Thekiltedwonder, if your girlfriend is worried that negotiating fees and licensing terms will cause her to lose the sale or to lose the chance to have her picture on a postcard, there are a few things to think about. Since she isn't dependent on this income from the sale, she may feel like she doesn't need to be paid for the usage. This is wrong. The company will make money only because the picture is good. No picture, no money for the company. Credit is not compensation. Credit is something that is generally required (though I'm not sure exactly how credit works with postcards) for reprinting a photographer's work. By accepting a paltry fee or none at all, she's also screwing other photographers. Also, if she's just really excited about having a postcard with her image on it, consider printing them yourself. I've had a great response from promo mailers I got printed at Overnight Prints, and they're dirt cheap. She could print up a 100 each of a few different pictures and try selling them to local gift shops/tourist stops/etc. I think 100 full color one-sided postcards will cost $20 there, possibly even with free shipping.

Remember a postcard is only as valuable as the picture on it. The postcard company is essentially selling a small version of the photographer's picture thousands of times, making money each time. You should get a piece of that pie, and if you don't want to get paid for it or think that credit is adequate compensation, you're a few megapixels short'll be giving up your creative work so that someone else can make a profit. By asserting your copyright, you'll control how the photo gets used and how much you get compensated for your work. As much as I enjoy the free culture ideals of the internet, I'll never understand why people don't want to be compensated for their work when it rakes in hundreds or thousands or millions of dollars for some company.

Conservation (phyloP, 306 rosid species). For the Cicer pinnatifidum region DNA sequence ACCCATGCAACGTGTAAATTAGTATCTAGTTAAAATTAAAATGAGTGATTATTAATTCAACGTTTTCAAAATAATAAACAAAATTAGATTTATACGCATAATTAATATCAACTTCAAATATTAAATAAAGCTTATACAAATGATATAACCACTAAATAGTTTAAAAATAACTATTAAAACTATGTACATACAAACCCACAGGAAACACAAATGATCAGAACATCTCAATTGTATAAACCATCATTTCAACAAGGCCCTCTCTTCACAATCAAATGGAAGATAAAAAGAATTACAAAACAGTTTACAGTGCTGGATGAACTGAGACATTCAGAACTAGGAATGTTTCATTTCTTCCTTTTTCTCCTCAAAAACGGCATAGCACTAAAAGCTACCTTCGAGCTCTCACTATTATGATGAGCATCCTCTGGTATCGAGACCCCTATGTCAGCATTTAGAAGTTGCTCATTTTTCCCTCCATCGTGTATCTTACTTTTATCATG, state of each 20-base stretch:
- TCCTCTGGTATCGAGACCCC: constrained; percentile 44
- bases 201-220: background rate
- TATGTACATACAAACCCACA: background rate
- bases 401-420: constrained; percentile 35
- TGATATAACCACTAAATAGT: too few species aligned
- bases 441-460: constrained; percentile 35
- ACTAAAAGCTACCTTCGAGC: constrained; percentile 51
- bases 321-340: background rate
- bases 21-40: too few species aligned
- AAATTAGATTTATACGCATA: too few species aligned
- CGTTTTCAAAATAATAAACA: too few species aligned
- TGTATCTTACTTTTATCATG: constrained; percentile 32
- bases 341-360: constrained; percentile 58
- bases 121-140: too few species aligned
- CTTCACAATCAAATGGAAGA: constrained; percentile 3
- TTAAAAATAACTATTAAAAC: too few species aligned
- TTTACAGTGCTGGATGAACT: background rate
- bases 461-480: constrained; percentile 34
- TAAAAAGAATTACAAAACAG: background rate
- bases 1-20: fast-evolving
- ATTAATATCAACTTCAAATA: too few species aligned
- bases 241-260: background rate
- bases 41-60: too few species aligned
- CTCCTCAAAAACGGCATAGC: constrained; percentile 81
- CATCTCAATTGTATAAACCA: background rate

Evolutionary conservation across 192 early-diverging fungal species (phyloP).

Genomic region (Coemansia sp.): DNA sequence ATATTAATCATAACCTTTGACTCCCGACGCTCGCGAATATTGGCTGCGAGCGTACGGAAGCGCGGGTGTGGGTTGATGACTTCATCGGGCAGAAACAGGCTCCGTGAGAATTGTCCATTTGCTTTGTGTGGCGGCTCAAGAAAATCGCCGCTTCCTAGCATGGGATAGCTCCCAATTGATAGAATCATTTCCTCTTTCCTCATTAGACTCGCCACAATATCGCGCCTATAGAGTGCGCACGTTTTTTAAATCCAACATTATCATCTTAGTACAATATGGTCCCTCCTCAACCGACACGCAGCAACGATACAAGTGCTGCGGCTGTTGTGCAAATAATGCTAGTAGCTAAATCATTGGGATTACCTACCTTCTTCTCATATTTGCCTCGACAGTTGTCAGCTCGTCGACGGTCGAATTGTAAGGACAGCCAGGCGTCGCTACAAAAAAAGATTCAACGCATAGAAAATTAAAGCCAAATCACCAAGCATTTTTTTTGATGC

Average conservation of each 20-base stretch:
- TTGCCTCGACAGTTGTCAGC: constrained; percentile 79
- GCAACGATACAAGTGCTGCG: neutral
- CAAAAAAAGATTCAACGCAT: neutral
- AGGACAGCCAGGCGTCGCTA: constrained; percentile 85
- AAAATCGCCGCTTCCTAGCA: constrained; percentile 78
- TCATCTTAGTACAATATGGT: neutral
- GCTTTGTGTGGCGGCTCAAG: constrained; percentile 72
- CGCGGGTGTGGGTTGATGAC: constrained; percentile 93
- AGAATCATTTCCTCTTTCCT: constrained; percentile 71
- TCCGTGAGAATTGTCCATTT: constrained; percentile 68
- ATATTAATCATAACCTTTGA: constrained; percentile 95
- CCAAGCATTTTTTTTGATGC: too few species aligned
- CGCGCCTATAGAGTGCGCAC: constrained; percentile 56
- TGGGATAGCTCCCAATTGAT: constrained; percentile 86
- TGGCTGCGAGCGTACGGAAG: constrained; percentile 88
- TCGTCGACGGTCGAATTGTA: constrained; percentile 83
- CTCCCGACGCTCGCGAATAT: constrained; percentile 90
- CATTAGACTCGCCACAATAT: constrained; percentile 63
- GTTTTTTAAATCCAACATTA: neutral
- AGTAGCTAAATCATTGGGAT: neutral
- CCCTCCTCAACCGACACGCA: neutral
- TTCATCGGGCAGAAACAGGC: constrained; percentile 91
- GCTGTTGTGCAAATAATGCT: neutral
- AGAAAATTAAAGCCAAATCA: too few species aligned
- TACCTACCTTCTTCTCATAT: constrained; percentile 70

posted by msbrauer at 9:26 PM on April 8, 2009 [21 favorites]

On preview, I see bradbane beat me to the ASMP mention.
posted by msbrauer at 9:27 PM on April 8, 2009

I have nothing to add, only that what msbrauer wrote is astoundingly good and clear advice that should be drummed into the head of anyone who considers themselves a photographer, anywhere in the world. It's far too easy to get taken advantage of, especially in this economic climate, and you really have to realise the value of what you create.
posted by Magnakai at 3:48 AM on April 9, 2009

I was asked if my photo could be used for a book last year - the author was told by the publisher (Penguin) that the photo fees would come out of his advance, so I was promised photo credit only. As it was, the editorial assistant decided it was 'too weird' and it was never used in the end. Shame, as the book was widely reviewed.

I have had my photos used on the front and back cover of a book and was credited only, but that was because a) the photo shoot was a favour from a friend who modelled for it (and I was paid a token amount for the shots) b) it was very small press.
posted by mippy at 7:50 AM on April 9, 2009

We had this question similarly and got good responses. Beware of the licensing wording and indemnity clauses etc, but you hold the cards here.

Excellent answer by msbrauer! Favorited!
posted by clanger at 3:06 PM on April 9, 2009